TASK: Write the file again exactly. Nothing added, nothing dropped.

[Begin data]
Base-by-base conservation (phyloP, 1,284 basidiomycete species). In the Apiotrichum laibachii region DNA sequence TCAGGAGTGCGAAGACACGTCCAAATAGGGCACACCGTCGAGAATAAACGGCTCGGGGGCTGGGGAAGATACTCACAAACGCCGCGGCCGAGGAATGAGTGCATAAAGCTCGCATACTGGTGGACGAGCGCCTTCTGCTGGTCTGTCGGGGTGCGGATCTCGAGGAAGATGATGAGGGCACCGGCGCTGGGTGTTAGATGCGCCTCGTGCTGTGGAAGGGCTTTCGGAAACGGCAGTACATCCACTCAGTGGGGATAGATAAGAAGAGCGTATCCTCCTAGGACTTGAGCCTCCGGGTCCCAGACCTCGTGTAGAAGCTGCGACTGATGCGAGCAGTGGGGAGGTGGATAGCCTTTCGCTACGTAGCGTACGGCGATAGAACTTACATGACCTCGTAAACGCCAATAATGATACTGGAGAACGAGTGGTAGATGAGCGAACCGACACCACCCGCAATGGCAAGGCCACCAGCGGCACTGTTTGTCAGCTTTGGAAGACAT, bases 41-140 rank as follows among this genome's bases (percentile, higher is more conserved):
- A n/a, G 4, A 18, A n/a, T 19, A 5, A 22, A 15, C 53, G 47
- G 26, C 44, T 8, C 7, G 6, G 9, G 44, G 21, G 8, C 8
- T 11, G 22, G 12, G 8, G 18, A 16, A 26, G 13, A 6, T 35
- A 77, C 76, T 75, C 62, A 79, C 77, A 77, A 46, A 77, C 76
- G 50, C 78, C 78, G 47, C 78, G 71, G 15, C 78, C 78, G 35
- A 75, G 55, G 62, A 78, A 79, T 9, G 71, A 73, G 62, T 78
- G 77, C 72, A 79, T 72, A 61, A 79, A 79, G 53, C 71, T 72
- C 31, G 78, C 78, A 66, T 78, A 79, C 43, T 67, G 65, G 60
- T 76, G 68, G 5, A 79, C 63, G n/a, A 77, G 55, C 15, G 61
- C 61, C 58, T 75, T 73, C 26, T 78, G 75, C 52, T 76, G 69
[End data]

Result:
Base-by-base conservation (phyloP, 1,284 basidiomycete species). In the Apiotrichum laibachii region DNA sequence TCAGGAGTGCGAAGACACGTCCAAATAGGGCACACCGTCGAGAATAAACGGCTCGGGGGCTGGGGAAGATACTCACAAACGCCGCGGCCGAGGAATGAGTGCATAAAGCTCGCATACTGGTGGACGAGCGCCTTCTGCTGGTCTGTCGGGGTGCGGATCTCGAGGAAGATGATGAGGGCACCGGCGCTGGGTGTTAGATGCGCCTCGTGCTGTGGAAGGGCTTTCGGAAACGGCAGTACATCCACTCAGTGGGGATAGATAAGAAGAGCGTATCCTCCTAGGACTTGAGCCTCCGGGTCCCAGACCTCGTGTAGAAGCTGCGACTGATGCGAGCAGTGGGGAGGTGGATAGCCTTTCGCTACGTAGCGTACGGCGATAGAACTTACATGACCTCGTAAACGCCAATAATGATACTGGAGAACGAGTGGTAGATGAGCGAACCGACACCACCCGCAATGGCAAGGCCACCAGCGGCACTGTTTGTCAGCTTTGGAAGACAT, bases 41-140 rank as follows among this genome's bases (percentile, higher is more conserved):
- A n/a, G 4, A 18, A n/a, T 19, A 5, A 22, A 15, C 53, G 47
- G 26, C 44, T 8, C 7, G 6, G 9, G 44, G 21, G 8, C 8
- T 11, G 22, G 12, G 8, G 18, A 16, A 26, G 13, A 6, T 35
- A 77, C 76, T 75, C 62, A 79, C 77, A 77, A 46, A 77, C 76
- G 50, C 78, C 78, G 47, C 78, G 71, G 15, C 78, C 78, G 35
- A 75, G 55, G 62, A 78, A 79, T 9, G 71, A 73, G 62, T 78
- G 77, C 72, A 79, T 72, A 61, A 79, A 79, G 53, C 71, T 72
- C 31, G 78, C 78, A 66, T 78, A 79, C 43, T 67, G 65, G 60
- T 76, G 68, G 5, A 79, C 63, G n/a, A 77, G 55, C 15, G 61
- C 61, C 58, T 75, T 73, C 26, T 78, G 75, C 52, T 76, G 69